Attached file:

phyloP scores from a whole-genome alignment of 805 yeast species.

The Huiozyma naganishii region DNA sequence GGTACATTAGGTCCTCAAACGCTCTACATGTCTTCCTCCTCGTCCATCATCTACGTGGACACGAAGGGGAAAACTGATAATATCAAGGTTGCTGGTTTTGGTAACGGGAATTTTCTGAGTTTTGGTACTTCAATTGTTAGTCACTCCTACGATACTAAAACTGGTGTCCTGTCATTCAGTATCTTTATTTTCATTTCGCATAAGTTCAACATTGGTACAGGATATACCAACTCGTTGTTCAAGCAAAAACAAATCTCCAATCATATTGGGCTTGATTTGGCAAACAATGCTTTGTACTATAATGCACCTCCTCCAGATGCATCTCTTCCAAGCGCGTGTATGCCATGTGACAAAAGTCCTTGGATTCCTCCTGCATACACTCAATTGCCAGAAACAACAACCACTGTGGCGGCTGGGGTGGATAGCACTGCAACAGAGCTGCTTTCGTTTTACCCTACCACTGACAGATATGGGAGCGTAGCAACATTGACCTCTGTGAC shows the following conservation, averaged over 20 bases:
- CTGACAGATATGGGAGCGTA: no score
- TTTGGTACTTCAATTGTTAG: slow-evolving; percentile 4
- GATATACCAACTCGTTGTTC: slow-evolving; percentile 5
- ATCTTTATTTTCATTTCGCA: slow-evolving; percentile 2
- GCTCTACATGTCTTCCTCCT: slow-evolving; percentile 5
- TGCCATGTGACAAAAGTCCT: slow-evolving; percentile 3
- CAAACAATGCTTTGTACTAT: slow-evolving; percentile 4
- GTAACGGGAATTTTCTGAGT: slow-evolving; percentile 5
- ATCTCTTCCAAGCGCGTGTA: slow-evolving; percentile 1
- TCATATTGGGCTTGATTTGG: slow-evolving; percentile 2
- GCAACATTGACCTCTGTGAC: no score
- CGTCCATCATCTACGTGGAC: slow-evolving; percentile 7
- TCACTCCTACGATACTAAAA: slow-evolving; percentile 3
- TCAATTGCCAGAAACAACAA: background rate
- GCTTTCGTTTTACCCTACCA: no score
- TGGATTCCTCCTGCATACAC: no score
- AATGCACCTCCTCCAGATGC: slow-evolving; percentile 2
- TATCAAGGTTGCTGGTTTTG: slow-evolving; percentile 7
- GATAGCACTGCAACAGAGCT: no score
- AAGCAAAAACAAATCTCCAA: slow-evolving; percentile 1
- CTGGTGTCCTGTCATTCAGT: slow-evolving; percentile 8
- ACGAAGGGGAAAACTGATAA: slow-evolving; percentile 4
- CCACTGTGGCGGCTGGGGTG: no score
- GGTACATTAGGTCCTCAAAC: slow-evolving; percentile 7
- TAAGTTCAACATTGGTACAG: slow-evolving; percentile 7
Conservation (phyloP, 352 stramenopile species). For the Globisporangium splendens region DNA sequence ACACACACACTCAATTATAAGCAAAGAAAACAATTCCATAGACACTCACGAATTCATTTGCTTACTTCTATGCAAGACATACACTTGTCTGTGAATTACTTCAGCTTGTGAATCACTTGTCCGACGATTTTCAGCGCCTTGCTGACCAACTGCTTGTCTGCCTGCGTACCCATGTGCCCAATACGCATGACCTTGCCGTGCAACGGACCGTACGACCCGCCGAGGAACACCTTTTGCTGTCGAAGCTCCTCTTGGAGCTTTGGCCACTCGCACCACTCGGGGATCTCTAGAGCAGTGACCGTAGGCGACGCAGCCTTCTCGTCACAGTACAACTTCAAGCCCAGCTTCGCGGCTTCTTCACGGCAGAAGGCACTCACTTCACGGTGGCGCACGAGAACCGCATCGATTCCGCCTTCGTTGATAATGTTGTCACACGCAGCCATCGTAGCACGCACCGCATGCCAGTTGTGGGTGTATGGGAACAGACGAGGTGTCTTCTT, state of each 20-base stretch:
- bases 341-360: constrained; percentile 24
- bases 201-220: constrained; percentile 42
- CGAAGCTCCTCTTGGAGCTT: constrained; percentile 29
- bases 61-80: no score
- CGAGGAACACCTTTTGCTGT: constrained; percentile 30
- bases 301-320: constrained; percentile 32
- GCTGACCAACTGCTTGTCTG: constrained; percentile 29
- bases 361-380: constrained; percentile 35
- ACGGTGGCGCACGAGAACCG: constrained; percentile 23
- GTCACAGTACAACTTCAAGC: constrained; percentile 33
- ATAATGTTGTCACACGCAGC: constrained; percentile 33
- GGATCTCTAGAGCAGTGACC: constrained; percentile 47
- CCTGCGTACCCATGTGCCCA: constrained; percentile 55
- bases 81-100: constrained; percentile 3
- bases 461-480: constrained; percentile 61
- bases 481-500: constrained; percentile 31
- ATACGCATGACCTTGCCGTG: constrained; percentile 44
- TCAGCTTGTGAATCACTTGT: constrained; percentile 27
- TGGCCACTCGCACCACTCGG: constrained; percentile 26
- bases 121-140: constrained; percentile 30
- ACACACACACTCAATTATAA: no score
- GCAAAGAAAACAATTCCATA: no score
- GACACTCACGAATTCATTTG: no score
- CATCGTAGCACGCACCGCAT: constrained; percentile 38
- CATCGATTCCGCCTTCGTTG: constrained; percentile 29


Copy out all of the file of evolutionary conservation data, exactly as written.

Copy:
phyloP scores from a whole-genome alignment of 805 yeast species.

The Huiozyma naganishii region DNA sequence GGTACATTAGGTCCTCAAACGCTCTACATGTCTTCCTCCTCGTCCATCATCTACGTGGACACGAAGGGGAAAACTGATAATATCAAGGTTGCTGGTTTTGGTAACGGGAATTTTCTGAGTTTTGGTACTTCAATTGTTAGTCACTCCTACGATACTAAAACTGGTGTCCTGTCATTCAGTATCTTTATTTTCATTTCGCATAAGTTCAACATTGGTACAGGATATACCAACTCGTTGTTCAAGCAAAAACAAATCTCCAATCATATTGGGCTTGATTTGGCAAACAATGCTTTGTACTATAATGCACCTCCTCCAGATGCATCTCTTCCAAGCGCGTGTATGCCATGTGACAAAAGTCCTTGGATTCCTCCTGCATACACTCAATTGCCAGAAACAACAACCACTGTGGCGGCTGGGGTGGATAGCACTGCAACAGAGCTGCTTTCGTTTTACCCTACCACTGACAGATATGGGAGCGTAGCAACATTGACCTCTGTGAC shows the following conservation, averaged over 20 bases:
- CTGACAGATATGGGAGCGTA: no score
- TTTGGTACTTCAATTGTTAG: slow-evolving; percentile 4
- GATATACCAACTCGTTGTTC: slow-evolving; percentile 5
- ATCTTTATTTTCATTTCGCA: slow-evolving; percentile 2
- GCTCTACATGTCTTCCTCCT: slow-evolving; percentile 5
- TGCCATGTGACAAAAGTCCT: slow-evolving; percentile 3
- CAAACAATGCTTTGTACTAT: slow-evolving; percentile 4
- GTAACGGGAATTTTCTGAGT: slow-evolving; percentile 5
- ATCTCTTCCAAGCGCGTGTA: slow-evolving; percentile 1
- TCATATTGGGCTTGATTTGG: slow-evolving; percentile 2
- GCAACATTGACCTCTGTGAC: no score
- CGTCCATCATCTACGTGGAC: slow-evolving; percentile 7
- TCACTCCTACGATACTAAAA: slow-evolving; percentile 3
- TCAATTGCCAGAAACAACAA: background rate
- GCTTTCGTTTTACCCTACCA: no score
- TGGATTCCTCCTGCATACAC: no score
- AATGCACCTCCTCCAGATGC: slow-evolving; percentile 2
- TATCAAGGTTGCTGGTTTTG: slow-evolving; percentile 7
- GATAGCACTGCAACAGAGCT: no score
- AAGCAAAAACAAATCTCCAA: slow-evolving; percentile 1
- CTGGTGTCCTGTCATTCAGT: slow-evolving; percentile 8
- ACGAAGGGGAAAACTGATAA: slow-evolving; percentile 4
- CCACTGTGGCGGCTGGGGTG: no score
- GGTACATTAGGTCCTCAAAC: slow-evolving; percentile 7
- TAAGTTCAACATTGGTACAG: slow-evolving; percentile 7
Conservation (phyloP, 352 stramenopile species). For the Globisporangium splendens region DNA sequence ACACACACACTCAATTATAAGCAAAGAAAACAATTCCATAGACACTCACGAATTCATTTGCTTACTTCTATGCAAGACATACACTTGTCTGTGAATTACTTCAGCTTGTGAATCACTTGTCCGACGATTTTCAGCGCCTTGCTGACCAACTGCTTGTCTGCCTGCGTACCCATGTGCCCAATACGCATGACCTTGCCGTGCAACGGACCGTACGACCCGCCGAGGAACACCTTTTGCTGTCGAAGCTCCTCTTGGAGCTTTGGCCACTCGCACCACTCGGGGATCTCTAGAGCAGTGACCGTAGGCGACGCAGCCTTCTCGTCACAGTACAACTTCAAGCCCAGCTTCGCGGCTTCTTCACGGCAGAAGGCACTCACTTCACGGTGGCGCACGAGAACCGCATCGATTCCGCCTTCGTTGATAATGTTGTCACACGCAGCCATCGTAGCACGCACCGCATGCCAGTTGTGGGTGTATGGGAACAGACGAGGTGTCTTCTT, state of each 20-base stretch:
- bases 341-360: constrained; percentile 24
- bases 201-220: constrained; percentile 42
- CGAAGCTCCTCTTGGAGCTT: constrained; percentile 29
- bases 61-80: no score
- CGAGGAACACCTTTTGCTGT: constrained; percentile 30
- bases 301-320: constrained; percentile 32
- GCTGACCAACTGCTTGTCTG: constrained; percentile 29
- bases 361-380: constrained; percentile 35
- ACGGTGGCGCACGAGAACCG: constrained; percentile 23
- GTCACAGTACAACTTCAAGC: constrained; percentile 33
- ATAATGTTGTCACACGCAGC: constrained; percentile 33
- GGATCTCTAGAGCAGTGACC: constrained; percentile 47
- CCTGCGTACCCATGTGCCCA: constrained; percentile 55
- bases 81-100: constrained; percentile 3
- bases 461-480: constrained; percentile 61
- bases 481-500: constrained; percentile 31
- ATACGCATGACCTTGCCGTG: constrained; percentile 44
- TCAGCTTGTGAATCACTTGT: constrained; percentile 27
- TGGCCACTCGCACCACTCGG: constrained; percentile 26
- bases 121-140: constrained; percentile 30
- ACACACACACTCAATTATAA: no score
- GCAAAGAAAACAATTCCATA: no score
- GACACTCACGAATTCATTTG: no score
- CATCGTAGCACGCACCGCAT: constrained; percentile 38
- CATCGATTCCGCCTTCGTTG: constrained; percentile 29